Failure to Seek Health Care Among the Mentally Ill

Authors

  • Hyeouk C. Hahm PhD,

    Corresponding author
    1. University of California, Berkeley, and Center for Self-Help Research
      School of Social Work, Boston University, 264 Bay State Road, Boston, MA 02215. E-mail: h2000@uclink.berkeley.edu
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    • 3

      Hyeouk C. Hahm, PhD, School of Social Welfare, University of California, Berkeley, and Center for Self-Help Research, Berkeley, California;

  • Steven P. Segal PhD

    1. University of California, Berkeley
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    • 4

      Steven P. Segal, PhD, Mental Health and Social Welfare Research Group, School of Social Welfare, University of California, Berkeley.


School of Social Work, Boston University, 264 Bay State Road, Boston, MA 02215. E-mail: h2000@uclink.berkeley.edu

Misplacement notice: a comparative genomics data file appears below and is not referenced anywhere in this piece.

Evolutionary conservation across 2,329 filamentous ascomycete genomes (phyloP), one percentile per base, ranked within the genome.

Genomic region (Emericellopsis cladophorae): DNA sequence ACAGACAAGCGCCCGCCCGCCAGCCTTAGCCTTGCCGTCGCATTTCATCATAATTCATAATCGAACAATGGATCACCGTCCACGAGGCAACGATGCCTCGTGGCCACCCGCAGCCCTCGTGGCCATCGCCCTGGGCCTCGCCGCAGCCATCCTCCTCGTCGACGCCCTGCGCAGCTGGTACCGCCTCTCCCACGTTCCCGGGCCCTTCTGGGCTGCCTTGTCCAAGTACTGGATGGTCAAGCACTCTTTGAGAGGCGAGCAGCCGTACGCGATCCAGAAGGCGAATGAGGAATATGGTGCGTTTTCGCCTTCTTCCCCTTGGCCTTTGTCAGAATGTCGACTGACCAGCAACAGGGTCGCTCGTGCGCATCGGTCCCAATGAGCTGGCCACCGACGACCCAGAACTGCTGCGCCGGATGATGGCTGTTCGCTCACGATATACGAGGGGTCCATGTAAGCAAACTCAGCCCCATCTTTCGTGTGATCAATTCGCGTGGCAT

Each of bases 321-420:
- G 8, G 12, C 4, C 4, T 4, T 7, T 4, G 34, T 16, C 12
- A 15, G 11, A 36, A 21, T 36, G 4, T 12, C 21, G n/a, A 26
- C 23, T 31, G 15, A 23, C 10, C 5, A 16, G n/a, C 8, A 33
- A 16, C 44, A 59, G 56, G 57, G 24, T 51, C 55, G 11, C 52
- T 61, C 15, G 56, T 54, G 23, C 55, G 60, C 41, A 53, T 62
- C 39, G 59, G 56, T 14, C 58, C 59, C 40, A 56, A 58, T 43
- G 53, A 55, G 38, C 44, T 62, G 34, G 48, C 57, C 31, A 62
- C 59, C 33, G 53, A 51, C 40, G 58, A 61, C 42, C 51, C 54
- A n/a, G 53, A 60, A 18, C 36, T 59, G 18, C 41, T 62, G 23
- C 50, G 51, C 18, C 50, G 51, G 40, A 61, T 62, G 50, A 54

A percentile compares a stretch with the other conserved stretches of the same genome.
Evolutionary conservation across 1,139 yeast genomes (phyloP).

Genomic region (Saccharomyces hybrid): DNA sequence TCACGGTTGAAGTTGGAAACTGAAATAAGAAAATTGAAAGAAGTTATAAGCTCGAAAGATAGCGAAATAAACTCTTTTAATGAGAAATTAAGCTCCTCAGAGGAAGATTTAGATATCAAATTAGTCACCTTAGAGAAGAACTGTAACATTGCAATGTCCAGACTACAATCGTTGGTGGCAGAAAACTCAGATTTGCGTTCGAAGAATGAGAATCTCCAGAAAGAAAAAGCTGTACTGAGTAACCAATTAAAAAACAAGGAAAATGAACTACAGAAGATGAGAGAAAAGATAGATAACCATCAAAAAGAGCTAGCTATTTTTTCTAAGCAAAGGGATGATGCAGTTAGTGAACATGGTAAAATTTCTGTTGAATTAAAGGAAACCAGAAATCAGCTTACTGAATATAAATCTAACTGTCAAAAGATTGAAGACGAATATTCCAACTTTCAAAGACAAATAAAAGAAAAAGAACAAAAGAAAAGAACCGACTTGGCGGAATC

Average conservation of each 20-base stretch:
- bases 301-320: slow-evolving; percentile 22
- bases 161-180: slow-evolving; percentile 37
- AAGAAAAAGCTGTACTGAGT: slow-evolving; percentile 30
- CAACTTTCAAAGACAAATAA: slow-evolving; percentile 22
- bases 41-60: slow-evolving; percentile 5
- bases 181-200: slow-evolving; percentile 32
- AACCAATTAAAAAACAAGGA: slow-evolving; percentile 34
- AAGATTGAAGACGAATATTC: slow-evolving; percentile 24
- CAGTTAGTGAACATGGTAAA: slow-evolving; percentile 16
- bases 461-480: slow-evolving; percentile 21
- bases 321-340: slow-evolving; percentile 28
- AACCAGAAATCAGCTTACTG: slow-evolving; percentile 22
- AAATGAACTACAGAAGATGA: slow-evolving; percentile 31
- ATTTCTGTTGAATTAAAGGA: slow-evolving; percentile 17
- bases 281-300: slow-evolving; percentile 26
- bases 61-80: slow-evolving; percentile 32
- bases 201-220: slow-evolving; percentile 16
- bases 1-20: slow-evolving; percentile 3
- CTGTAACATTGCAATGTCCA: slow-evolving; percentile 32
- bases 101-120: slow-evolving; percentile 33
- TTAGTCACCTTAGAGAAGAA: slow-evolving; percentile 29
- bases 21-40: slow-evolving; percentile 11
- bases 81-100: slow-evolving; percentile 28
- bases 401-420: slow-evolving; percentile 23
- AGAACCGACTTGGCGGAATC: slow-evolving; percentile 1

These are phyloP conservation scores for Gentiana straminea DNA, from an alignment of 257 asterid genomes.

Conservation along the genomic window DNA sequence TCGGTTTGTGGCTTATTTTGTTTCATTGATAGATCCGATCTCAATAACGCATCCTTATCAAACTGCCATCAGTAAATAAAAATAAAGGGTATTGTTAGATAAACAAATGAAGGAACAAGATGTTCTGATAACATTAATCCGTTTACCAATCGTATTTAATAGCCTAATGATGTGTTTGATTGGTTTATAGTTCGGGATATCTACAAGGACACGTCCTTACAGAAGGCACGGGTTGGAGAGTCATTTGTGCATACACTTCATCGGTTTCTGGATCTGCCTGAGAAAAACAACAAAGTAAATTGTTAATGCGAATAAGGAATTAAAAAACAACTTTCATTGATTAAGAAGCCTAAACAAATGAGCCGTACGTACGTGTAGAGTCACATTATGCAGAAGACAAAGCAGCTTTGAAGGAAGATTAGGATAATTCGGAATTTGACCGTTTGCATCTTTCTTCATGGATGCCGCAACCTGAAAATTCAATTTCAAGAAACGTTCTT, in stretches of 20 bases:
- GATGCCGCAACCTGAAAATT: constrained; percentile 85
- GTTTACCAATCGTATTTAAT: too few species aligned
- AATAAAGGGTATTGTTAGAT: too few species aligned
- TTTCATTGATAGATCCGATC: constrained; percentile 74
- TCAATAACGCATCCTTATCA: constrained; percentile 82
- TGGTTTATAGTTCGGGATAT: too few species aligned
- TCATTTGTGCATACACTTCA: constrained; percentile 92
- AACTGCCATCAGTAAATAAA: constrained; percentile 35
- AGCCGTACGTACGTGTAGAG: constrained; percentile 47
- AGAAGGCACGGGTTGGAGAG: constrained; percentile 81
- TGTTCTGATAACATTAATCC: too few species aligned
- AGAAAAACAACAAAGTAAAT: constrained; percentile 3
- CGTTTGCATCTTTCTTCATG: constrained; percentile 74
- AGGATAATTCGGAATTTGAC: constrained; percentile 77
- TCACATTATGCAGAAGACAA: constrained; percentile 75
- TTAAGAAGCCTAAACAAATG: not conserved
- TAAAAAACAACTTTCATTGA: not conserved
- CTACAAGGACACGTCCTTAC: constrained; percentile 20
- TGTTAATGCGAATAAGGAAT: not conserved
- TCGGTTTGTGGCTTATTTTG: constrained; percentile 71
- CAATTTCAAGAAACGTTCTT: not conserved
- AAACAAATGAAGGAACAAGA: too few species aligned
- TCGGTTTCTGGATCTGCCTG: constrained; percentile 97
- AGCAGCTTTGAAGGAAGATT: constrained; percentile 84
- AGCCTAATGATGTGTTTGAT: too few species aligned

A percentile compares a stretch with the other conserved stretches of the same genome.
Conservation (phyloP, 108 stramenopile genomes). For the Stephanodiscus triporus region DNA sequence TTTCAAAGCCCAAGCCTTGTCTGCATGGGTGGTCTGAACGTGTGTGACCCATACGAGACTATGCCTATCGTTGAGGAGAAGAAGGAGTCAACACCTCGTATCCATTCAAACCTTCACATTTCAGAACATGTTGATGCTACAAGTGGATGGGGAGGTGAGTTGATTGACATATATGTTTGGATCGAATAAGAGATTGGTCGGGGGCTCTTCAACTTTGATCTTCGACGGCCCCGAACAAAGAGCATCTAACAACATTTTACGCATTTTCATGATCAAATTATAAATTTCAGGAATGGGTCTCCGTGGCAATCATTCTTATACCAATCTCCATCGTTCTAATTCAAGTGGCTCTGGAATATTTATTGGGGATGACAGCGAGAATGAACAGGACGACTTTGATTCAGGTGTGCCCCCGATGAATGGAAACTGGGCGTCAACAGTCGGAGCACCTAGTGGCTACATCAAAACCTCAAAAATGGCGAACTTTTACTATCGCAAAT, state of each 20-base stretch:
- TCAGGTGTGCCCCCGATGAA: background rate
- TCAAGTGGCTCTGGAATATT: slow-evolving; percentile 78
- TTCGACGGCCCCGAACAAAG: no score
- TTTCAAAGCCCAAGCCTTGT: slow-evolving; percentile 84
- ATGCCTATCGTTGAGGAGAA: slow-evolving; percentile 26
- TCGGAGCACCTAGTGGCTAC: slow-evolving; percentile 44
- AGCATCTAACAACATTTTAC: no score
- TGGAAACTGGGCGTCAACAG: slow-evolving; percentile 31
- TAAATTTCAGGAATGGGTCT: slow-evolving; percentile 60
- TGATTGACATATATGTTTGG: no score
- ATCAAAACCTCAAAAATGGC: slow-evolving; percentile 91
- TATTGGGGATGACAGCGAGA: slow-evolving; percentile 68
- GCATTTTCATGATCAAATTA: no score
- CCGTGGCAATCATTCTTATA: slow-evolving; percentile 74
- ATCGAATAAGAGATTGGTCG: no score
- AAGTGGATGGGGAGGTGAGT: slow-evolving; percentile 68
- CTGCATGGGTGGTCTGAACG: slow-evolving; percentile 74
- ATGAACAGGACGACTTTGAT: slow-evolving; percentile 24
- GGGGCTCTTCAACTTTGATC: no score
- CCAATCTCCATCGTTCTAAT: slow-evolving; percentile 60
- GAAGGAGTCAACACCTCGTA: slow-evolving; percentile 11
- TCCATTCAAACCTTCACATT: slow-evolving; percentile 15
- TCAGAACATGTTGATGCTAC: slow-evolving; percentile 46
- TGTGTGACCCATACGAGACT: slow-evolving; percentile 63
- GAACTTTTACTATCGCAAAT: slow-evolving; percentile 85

Abstract

This study describes failure to seek health care among 673 new adult clients seeking mental health services in the San Francisco Bay area. Overall, 49% (n = 328) reported a failure to seek health care they believed was needed in the past year. People with dual diagnosis, severe depression, chronic physical illness, fear of coercive treatment, private insurance, and no insurance were more likely to fail to seek health care. Greater use of private physicians decreased the odds of failure to seek health care. These findings highlight the need to target groups at risk for failure to seek health care and the need to design nonthreatening programs to improve health access for people with mental illness.

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